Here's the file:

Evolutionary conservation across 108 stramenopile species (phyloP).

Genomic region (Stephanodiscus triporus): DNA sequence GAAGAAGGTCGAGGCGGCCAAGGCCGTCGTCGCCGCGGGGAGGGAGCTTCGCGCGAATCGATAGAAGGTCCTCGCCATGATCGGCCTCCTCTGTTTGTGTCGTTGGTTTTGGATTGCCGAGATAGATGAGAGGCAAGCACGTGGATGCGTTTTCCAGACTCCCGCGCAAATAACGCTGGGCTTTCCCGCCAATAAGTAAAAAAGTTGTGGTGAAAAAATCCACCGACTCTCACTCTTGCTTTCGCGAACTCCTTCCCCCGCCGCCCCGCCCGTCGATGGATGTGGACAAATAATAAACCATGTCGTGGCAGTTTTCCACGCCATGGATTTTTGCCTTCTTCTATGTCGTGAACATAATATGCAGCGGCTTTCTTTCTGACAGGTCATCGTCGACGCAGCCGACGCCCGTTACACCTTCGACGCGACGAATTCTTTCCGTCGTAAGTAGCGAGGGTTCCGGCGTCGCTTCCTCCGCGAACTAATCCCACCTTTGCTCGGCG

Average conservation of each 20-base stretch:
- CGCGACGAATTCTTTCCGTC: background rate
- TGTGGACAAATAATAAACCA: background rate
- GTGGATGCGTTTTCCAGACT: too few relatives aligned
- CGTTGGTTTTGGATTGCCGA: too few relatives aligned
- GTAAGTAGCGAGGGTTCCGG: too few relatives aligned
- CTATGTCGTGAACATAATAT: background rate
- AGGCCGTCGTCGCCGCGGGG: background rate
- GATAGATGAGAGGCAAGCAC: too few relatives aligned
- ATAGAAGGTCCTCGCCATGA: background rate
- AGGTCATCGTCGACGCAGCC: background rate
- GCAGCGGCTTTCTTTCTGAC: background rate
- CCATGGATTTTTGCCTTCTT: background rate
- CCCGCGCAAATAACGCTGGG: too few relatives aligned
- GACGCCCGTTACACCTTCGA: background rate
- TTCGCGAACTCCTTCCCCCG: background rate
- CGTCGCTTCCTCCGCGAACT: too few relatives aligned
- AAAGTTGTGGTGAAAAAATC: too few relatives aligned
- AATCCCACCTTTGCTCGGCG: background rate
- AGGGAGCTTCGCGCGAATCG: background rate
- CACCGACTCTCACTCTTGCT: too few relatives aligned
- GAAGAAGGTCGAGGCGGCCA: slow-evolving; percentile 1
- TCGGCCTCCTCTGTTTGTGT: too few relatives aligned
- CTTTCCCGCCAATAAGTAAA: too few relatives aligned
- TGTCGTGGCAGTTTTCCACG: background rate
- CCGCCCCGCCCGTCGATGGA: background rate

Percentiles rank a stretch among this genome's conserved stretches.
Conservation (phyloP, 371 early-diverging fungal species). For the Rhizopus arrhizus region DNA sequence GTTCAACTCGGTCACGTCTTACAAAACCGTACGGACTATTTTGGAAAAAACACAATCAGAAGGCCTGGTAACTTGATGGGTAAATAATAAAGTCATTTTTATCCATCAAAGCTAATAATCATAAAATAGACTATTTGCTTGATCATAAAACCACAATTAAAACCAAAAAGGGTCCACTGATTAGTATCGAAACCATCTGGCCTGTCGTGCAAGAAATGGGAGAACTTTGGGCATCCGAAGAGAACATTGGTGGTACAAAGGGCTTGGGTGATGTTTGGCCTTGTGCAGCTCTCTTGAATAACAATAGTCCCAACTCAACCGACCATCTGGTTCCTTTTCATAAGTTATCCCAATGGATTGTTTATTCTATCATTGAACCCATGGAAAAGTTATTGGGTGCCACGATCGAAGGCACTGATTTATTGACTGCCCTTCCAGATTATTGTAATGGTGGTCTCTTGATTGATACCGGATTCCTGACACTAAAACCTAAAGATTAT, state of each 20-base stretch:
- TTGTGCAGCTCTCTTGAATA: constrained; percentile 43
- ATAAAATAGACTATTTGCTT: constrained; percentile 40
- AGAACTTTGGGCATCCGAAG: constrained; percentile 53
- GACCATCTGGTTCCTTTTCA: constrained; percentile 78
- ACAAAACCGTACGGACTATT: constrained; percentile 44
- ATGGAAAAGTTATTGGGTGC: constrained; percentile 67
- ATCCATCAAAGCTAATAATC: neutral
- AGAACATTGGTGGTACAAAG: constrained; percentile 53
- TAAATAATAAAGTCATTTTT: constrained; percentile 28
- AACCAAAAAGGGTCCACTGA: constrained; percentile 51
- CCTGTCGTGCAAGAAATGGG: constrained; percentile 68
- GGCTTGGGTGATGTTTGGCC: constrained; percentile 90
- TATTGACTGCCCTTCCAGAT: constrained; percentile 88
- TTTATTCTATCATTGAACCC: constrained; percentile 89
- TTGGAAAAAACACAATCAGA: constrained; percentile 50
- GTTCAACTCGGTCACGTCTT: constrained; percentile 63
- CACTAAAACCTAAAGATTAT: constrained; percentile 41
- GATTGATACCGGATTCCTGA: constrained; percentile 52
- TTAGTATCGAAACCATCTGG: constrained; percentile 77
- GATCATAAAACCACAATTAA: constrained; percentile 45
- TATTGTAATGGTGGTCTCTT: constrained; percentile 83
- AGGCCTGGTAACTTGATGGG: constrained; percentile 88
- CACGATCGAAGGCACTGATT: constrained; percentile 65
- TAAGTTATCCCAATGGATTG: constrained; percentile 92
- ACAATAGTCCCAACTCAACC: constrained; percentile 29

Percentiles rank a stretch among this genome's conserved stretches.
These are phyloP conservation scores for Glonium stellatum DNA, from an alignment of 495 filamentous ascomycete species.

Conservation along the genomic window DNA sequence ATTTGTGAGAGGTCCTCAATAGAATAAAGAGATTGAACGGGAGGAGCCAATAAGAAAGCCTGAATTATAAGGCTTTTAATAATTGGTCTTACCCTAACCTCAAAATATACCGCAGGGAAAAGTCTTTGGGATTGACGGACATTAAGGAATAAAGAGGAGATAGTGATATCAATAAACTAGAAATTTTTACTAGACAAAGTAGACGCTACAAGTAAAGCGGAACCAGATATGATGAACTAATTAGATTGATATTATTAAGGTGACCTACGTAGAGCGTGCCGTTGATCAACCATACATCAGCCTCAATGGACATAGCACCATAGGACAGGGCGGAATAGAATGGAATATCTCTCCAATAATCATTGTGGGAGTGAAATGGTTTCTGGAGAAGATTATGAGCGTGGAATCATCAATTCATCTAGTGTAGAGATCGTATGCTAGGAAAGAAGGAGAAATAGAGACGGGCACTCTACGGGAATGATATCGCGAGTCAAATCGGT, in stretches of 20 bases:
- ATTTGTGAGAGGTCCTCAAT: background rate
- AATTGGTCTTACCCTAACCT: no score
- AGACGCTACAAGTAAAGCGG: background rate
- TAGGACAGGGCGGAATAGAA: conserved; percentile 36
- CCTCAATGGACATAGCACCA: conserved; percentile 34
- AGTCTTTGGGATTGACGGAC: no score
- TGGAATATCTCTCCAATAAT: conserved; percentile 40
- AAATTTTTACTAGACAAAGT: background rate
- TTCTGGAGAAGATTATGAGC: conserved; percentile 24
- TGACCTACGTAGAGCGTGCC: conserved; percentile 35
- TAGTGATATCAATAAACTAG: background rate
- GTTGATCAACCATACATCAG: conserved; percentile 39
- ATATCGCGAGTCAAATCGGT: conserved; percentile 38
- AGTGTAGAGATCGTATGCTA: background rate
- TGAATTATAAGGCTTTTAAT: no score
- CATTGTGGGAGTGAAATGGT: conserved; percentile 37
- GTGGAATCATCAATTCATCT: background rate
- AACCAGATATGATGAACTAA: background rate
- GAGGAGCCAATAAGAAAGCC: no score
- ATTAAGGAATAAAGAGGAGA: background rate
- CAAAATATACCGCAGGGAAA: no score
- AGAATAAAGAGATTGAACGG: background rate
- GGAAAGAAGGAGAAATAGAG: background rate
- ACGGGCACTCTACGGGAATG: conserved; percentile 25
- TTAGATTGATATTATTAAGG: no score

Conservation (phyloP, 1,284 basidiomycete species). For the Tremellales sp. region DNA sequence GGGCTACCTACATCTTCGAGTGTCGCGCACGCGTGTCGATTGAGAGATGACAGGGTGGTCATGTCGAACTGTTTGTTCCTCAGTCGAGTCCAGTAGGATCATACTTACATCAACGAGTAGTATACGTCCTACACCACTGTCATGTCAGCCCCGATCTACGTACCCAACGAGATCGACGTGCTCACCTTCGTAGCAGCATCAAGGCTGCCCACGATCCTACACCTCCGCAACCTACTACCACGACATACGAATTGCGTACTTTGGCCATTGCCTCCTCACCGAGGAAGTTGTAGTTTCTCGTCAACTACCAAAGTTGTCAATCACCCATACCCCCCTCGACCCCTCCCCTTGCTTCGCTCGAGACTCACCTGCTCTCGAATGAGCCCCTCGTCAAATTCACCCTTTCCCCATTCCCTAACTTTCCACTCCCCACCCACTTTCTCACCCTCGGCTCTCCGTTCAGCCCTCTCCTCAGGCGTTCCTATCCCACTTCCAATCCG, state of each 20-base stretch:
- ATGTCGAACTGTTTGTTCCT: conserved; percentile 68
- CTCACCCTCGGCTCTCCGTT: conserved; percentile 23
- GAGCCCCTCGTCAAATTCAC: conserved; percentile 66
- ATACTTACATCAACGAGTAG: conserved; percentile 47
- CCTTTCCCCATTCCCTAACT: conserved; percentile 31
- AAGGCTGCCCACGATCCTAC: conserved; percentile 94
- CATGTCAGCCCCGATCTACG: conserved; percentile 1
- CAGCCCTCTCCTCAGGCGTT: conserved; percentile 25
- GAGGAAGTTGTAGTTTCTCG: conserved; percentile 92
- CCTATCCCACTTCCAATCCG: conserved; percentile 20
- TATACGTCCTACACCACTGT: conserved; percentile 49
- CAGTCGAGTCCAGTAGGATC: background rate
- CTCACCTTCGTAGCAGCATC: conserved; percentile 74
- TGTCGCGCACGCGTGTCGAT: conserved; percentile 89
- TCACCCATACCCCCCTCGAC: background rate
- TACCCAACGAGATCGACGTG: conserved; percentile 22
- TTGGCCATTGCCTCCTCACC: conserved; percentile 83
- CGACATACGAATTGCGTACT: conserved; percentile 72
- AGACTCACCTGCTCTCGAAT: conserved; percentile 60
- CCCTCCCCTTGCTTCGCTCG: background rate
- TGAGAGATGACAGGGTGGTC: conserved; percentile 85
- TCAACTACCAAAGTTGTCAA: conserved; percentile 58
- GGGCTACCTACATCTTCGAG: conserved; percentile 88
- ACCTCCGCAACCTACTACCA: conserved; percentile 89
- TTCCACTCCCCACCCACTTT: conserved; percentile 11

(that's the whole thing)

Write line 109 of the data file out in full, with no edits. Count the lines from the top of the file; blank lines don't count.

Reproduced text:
- TTCCACTCCCCACCCACTTT: conserved; percentile 11